Behind the Scenes of the 2009 Epcot International Food and Wine Festival


Epcot Food and Wine Festival

We recently had a chance to take a look behind-the-scenes at Epcot’s International Food and Wine Festival. Disney is gearing up for the festival’s 14th year and is producing an impressive new menu of foods from around the world, with 60 to 70 new items this year.

In today’s sneak peek, we spoke with Epcot Executive Chef Jens Dahlmann (above left), Festival Project Manager Michael Jenner (center), and Special Events and Quick Service Chef Bill Brown (right), all of whom have been instrumental in the event’s preparation in recent years. They walked us through the World Showplace Pavilion and its backstage areas where the festival food is prepared.

Year after year, the Epcot International Food and Wine Festival brings a wide assortment of flavors from around the world to theme park guests. “The whole idea was to be authentic and to be respectful to the cultures,” said Dahlmann. “This year if you walk the promenade or pass a kiosk, it has the aromas, the smells. Once you taste [the food], you’re going to get a real, authentic taste.”

Building upon 13 years of festival history, the chefs decided to retool many aspects of how the event is run and what kinds of foods are offered. “We really retooled the menu this year,” said Brown. “Some of the old favorites have been hanging out for a few years and this is the year that we just said, ‘Let’s take this year to really change it up quite a bit.’ So we kept a few of the standards and everything else is brand new.”

Some of the returning items from the past include the Canadian Cheddar Cheese Soup, which was the most popular item (and biggest seller) last year with around 36,000 sold. Also returning are the escargot from France, sushi rolls from Japan, pot stickers from China and kielbasa and pierogi from Poland, which was the number two seller last year.

To go with this year’s menu of 70 percent new items, three new kiosks are being added: Thailand, Brazil and Champagne and Desserts, which will feature sparkling wines and desserts from all over the world.

Even the event guidebooks and maps have been retooled this year. “We got from our guest feedback that what [guests] would do is get the full festival guide, rip out the center, which was the guide map of all the kiosks, and then throw the rest away,” said Festival Project Manager Michael Jenner. Rather than printing 350,000 full guides as they did last year, only 50,000 of these guides are being printed this year. Most guests will want to pass on these lengthier guides and simply pick up the new weekly fold-out maps which give information about the week’s activities and help easily locate the various foods and kiosks around the World Showcase.

Food preparation for all of the kiosks in the Festival is done in the catering and convention kitchen, located just behind the World Showplace Pavilion (home of the festival’s Party for the Senses). During the rest of the year, the kitchen caters all four Walt Disney World theme parks.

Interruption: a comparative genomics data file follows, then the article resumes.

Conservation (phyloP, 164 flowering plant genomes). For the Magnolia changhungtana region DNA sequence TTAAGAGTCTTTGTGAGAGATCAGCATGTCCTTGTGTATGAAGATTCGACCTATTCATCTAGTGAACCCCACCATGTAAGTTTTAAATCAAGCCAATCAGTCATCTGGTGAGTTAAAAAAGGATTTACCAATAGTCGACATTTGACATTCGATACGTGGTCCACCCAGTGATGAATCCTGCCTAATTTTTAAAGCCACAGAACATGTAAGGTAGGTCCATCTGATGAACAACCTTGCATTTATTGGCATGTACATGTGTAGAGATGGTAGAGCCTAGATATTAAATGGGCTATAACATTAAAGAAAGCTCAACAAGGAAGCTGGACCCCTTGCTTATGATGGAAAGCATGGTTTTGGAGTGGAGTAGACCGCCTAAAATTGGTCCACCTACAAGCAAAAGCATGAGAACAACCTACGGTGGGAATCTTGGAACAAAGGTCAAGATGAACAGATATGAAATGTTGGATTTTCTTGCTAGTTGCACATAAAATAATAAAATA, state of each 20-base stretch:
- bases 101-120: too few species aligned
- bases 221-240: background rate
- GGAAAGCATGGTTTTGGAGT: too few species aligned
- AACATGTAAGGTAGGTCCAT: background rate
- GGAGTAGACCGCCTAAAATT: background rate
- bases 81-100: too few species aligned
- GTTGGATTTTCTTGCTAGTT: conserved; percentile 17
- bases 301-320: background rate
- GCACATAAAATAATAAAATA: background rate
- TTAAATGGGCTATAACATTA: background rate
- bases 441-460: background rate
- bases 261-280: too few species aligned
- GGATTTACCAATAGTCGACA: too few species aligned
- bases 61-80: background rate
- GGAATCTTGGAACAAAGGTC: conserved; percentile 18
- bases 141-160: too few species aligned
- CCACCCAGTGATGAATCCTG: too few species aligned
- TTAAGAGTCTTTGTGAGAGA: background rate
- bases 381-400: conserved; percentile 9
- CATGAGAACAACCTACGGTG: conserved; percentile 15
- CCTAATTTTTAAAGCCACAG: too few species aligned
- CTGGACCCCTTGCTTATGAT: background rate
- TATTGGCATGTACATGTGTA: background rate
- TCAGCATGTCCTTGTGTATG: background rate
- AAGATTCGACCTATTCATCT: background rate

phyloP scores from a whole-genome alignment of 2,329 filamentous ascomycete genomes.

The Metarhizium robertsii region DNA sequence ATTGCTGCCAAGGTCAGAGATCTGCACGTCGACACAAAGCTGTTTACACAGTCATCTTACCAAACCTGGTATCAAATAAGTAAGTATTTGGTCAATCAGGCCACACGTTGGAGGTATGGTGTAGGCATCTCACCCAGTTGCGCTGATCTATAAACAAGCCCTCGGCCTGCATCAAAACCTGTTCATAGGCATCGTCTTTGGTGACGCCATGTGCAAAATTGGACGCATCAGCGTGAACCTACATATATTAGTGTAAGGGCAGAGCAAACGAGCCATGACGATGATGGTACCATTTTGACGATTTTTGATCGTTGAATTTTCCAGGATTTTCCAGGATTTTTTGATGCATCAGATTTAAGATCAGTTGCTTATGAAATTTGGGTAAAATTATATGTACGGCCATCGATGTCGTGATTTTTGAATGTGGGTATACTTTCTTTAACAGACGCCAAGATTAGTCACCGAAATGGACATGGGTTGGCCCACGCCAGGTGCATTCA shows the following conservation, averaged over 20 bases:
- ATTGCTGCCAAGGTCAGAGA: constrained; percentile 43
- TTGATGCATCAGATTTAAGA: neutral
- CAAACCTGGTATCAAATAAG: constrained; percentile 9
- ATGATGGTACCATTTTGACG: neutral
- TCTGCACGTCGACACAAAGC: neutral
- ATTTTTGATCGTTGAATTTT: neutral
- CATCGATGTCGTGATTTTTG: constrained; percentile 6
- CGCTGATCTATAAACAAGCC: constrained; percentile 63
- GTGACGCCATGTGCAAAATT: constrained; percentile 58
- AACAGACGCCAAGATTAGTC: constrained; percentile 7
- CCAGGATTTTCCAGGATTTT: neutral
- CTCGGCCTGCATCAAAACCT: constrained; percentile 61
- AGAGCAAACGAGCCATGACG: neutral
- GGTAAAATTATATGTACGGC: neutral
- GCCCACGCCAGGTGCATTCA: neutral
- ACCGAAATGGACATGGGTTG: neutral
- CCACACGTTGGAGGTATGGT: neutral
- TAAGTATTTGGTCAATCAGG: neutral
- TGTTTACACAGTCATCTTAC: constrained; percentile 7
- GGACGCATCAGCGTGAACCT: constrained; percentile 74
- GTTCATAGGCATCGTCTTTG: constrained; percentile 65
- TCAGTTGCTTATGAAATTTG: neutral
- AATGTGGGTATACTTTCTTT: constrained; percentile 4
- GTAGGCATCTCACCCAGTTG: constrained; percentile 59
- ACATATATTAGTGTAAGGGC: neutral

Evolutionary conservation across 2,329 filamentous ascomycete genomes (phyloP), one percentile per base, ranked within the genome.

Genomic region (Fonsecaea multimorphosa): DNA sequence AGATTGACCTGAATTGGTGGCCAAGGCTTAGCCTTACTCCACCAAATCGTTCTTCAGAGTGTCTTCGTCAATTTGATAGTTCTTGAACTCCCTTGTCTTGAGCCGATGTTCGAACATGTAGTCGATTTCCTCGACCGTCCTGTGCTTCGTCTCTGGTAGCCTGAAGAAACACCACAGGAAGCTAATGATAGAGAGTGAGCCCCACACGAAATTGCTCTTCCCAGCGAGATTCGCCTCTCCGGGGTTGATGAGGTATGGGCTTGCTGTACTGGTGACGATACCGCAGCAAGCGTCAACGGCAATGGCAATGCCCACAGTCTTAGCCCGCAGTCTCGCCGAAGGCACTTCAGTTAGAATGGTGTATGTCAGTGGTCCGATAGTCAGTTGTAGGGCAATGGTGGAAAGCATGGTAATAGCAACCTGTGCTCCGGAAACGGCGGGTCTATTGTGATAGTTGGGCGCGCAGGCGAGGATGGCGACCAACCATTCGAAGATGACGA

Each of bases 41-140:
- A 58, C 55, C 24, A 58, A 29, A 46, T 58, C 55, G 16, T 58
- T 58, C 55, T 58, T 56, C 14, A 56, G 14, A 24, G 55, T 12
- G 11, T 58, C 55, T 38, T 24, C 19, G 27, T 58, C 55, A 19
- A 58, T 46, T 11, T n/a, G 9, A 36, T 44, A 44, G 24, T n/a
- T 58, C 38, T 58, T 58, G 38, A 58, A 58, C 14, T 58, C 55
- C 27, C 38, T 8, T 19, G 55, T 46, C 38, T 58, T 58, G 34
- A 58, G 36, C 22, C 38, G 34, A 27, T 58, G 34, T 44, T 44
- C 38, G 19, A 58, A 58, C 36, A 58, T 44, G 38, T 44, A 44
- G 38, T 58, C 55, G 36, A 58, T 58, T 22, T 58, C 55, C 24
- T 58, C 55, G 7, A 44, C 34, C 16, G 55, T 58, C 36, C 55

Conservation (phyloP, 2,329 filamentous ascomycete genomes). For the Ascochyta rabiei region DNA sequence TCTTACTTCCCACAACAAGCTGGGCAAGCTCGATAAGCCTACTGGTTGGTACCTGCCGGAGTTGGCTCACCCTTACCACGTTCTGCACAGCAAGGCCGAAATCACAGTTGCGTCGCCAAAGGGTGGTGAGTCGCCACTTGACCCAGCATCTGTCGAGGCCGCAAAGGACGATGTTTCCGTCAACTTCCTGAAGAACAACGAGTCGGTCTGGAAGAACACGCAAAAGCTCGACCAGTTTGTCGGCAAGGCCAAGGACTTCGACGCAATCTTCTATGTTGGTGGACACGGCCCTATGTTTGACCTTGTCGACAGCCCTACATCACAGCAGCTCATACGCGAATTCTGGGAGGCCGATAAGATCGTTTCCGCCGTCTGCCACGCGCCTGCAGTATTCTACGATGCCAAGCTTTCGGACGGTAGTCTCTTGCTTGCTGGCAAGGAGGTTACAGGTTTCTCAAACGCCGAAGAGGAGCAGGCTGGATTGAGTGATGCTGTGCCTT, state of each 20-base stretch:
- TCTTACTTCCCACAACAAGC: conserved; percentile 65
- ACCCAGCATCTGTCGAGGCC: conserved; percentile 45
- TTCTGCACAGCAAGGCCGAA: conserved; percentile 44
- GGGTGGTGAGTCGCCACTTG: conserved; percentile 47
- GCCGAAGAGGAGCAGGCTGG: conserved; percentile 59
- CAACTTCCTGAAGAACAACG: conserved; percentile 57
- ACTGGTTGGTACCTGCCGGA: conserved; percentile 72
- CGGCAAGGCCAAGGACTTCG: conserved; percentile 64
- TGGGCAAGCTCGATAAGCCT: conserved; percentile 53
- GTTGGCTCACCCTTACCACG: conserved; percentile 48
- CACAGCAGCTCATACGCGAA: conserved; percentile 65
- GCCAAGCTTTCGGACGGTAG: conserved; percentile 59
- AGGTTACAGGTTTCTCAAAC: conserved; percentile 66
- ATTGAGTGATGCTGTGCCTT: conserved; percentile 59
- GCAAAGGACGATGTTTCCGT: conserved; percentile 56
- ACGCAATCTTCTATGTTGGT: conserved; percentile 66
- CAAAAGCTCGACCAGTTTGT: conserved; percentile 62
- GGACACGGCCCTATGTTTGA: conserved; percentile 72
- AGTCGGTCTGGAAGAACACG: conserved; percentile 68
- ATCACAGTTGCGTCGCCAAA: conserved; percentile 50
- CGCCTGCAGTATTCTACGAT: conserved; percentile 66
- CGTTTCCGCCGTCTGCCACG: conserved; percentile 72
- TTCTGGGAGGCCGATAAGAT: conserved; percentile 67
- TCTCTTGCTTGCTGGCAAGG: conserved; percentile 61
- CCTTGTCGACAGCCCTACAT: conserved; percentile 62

During the festival, an additional 20 to 25 cast members move in to ready the foods to be transported to the kiosks. Most foods are initially prepped in this kitchen but finished off within the kiosks, allowing them to be hot and fresh for each guest. It’s also in this kitchen that the chefs tweak the recipes all the way until the day before the festival begins, both perfecting the ingredients, as well as how they are prepared. “We’re getting more and more guests in. The throughput is really something that we focus on,” said Chef Bill Brown. “Even when we develop items, we look at how many steps it’s going to take to put that plate together and get it into the hands of our guests.”

Not all recipes are developed by the head chefs. Some come from ideas given by cast members. “In some of the kiosks we’ve used our cast members to help us as well,” explained Brown. “They’re from those areas. We’ve gone to them and said, ‘Cook for us. Cook your authentic meal just like your mom has done over the years. Bring those recipes in and let us see them.'” This year, cast member-inspired dishes include the arroz con pollo (chicken and rice) from Puerto Rico, green papaya salad with shrimp from Thailand and the corn and cheese arepa from Chile.

So how are some of the new menu items for this year’s Food and Wine Festival?

Here are just a few that we had a chance to sample today:

Wild Hibiscus

This Wild Hibiscus sparkling beverage is available only at the Party for the Senses in the new Wine View Lounge. It features a candied wild hibiscus flower in Martini & Rossi Prosecco. While I’m not much of a drinker, I did enjoy the sweet flavor of this beverage. The parties are an extra-cost event. While none of the items at the kiosks are free, you can access all of them with your theme park admission. We’ll have much more on the Party of the Senses and the new Wine View Lounge later this week after the first party on Sept. 26.